The hinterlands of the major psychoses-schizophrenia and bipolar and unipolar affective disorders-are occupied by both unusual and quite ordinary individuals, only some of whom go on to a full-blown psychosis and some of whom get no worse. This essay deals with the nosological, methodological, and logical issues in trying to identify the relevant disorders or personality dimensions or trait configurations which may be useful to the clinician and to the aetiologist. Multifactorial, polygenic threshold models inform the discussion as do recent developments in the molecular genetic and brain imaging laboratories. So-called schizophrenia spectrum disorders are examined through family, twin, adoption, and prospective high risk strategies. Clinical-phenomenological approaches do not provide sufficient resolving power. Our hope lies with endophenotypes closer to the gene end of the gene-to-behaviour pathways involved in the major psychoses.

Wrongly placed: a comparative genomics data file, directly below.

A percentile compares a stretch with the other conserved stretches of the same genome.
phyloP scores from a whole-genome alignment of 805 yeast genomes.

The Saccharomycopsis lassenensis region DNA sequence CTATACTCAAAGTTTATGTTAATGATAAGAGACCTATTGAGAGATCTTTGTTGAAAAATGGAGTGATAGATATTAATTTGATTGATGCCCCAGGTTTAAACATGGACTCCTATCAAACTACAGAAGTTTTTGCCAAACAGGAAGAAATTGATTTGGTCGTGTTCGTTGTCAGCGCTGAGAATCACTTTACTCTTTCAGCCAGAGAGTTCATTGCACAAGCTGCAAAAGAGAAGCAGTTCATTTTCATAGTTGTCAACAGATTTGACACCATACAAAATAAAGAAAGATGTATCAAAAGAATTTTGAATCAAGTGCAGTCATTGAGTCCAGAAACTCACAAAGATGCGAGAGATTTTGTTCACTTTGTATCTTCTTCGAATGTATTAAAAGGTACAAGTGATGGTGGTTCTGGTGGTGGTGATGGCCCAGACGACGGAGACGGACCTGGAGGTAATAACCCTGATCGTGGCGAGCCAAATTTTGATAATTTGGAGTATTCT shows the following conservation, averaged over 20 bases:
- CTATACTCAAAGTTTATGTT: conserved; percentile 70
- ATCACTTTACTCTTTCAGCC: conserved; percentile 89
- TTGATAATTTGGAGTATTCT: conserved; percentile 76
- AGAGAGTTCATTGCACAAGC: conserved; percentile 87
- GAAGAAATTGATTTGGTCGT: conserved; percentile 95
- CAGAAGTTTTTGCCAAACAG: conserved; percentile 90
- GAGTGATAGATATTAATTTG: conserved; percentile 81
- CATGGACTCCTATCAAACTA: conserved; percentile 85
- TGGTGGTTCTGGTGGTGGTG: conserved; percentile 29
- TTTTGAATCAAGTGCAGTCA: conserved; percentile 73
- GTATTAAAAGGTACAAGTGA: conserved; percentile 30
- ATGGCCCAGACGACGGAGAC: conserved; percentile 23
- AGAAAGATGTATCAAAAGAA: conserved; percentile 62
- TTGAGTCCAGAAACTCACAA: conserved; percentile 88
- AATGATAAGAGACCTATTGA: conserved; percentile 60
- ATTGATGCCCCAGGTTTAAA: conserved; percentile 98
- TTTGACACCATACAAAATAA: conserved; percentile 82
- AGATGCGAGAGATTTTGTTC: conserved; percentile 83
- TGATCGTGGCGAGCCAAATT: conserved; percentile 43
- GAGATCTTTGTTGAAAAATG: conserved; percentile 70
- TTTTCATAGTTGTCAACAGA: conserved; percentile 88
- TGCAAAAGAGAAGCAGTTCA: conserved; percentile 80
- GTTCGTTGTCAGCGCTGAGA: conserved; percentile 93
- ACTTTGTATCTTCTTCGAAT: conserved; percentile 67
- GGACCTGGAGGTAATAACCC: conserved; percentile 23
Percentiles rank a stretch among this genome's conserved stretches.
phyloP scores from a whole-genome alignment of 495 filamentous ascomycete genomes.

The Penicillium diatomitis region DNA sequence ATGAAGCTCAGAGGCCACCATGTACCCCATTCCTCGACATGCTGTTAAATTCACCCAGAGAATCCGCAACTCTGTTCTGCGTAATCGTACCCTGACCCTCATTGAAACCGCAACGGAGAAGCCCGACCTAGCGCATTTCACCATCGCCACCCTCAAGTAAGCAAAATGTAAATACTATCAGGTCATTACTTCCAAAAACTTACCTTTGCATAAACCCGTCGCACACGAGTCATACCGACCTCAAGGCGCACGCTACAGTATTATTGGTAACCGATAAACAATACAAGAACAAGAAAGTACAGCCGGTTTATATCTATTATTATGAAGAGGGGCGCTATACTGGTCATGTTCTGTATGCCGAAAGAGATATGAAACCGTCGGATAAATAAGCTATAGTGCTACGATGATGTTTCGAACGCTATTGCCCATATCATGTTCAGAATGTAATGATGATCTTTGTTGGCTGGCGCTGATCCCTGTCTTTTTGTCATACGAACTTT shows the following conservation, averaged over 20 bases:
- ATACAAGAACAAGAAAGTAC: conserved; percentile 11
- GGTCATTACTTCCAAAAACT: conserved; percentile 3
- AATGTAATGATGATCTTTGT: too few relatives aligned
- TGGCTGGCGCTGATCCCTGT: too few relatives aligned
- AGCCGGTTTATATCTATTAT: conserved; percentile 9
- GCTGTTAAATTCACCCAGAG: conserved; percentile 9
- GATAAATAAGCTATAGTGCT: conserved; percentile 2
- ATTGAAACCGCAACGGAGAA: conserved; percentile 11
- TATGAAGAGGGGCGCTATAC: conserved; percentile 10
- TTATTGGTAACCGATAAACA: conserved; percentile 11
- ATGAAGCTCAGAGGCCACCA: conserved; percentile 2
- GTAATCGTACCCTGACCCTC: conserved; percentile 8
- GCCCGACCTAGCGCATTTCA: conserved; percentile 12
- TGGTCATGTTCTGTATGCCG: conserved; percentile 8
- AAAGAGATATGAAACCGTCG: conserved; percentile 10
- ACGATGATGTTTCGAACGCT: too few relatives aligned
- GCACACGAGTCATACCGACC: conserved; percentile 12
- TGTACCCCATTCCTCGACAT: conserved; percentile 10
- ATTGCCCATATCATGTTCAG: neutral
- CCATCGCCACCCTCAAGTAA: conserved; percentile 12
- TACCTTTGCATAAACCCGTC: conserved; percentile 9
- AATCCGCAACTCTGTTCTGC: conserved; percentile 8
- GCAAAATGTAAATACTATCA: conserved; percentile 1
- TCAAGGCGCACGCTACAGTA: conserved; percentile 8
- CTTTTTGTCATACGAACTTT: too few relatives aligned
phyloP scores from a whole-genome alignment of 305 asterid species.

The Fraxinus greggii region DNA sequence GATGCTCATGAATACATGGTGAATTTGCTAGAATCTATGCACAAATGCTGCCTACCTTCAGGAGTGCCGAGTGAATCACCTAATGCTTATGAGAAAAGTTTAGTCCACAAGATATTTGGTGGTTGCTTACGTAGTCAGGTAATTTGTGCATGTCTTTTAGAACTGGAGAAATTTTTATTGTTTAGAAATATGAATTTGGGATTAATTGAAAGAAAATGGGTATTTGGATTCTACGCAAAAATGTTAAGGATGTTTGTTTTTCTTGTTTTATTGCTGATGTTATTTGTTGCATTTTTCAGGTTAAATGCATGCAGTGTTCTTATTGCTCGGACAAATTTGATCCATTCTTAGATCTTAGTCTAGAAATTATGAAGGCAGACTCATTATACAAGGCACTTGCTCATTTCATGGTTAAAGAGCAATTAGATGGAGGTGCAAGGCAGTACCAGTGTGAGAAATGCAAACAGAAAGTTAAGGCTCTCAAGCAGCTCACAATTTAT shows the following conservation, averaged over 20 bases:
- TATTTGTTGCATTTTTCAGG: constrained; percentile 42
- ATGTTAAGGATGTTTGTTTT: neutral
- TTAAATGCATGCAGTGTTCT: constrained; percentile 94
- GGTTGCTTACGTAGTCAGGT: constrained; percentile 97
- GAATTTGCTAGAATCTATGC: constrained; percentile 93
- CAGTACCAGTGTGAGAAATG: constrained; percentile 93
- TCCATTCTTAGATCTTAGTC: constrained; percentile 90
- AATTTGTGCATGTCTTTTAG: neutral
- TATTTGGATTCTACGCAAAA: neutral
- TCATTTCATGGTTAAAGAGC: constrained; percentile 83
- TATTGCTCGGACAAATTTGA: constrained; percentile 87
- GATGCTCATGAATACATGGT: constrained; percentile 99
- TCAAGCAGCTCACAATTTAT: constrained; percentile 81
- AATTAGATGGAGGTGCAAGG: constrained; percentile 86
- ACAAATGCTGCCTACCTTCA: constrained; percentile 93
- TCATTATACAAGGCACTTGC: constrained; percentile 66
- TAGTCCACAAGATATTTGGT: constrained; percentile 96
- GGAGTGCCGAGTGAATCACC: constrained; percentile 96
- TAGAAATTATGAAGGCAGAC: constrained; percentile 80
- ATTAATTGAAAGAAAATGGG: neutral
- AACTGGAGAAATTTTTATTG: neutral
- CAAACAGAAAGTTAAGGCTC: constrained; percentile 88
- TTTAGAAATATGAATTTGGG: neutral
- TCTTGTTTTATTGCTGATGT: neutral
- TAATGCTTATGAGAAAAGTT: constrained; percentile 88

|Original language||English (US)|
|Number of pages||13|
|Journal||British Medical Bulletin|
|State||Published - Dec 1 1987|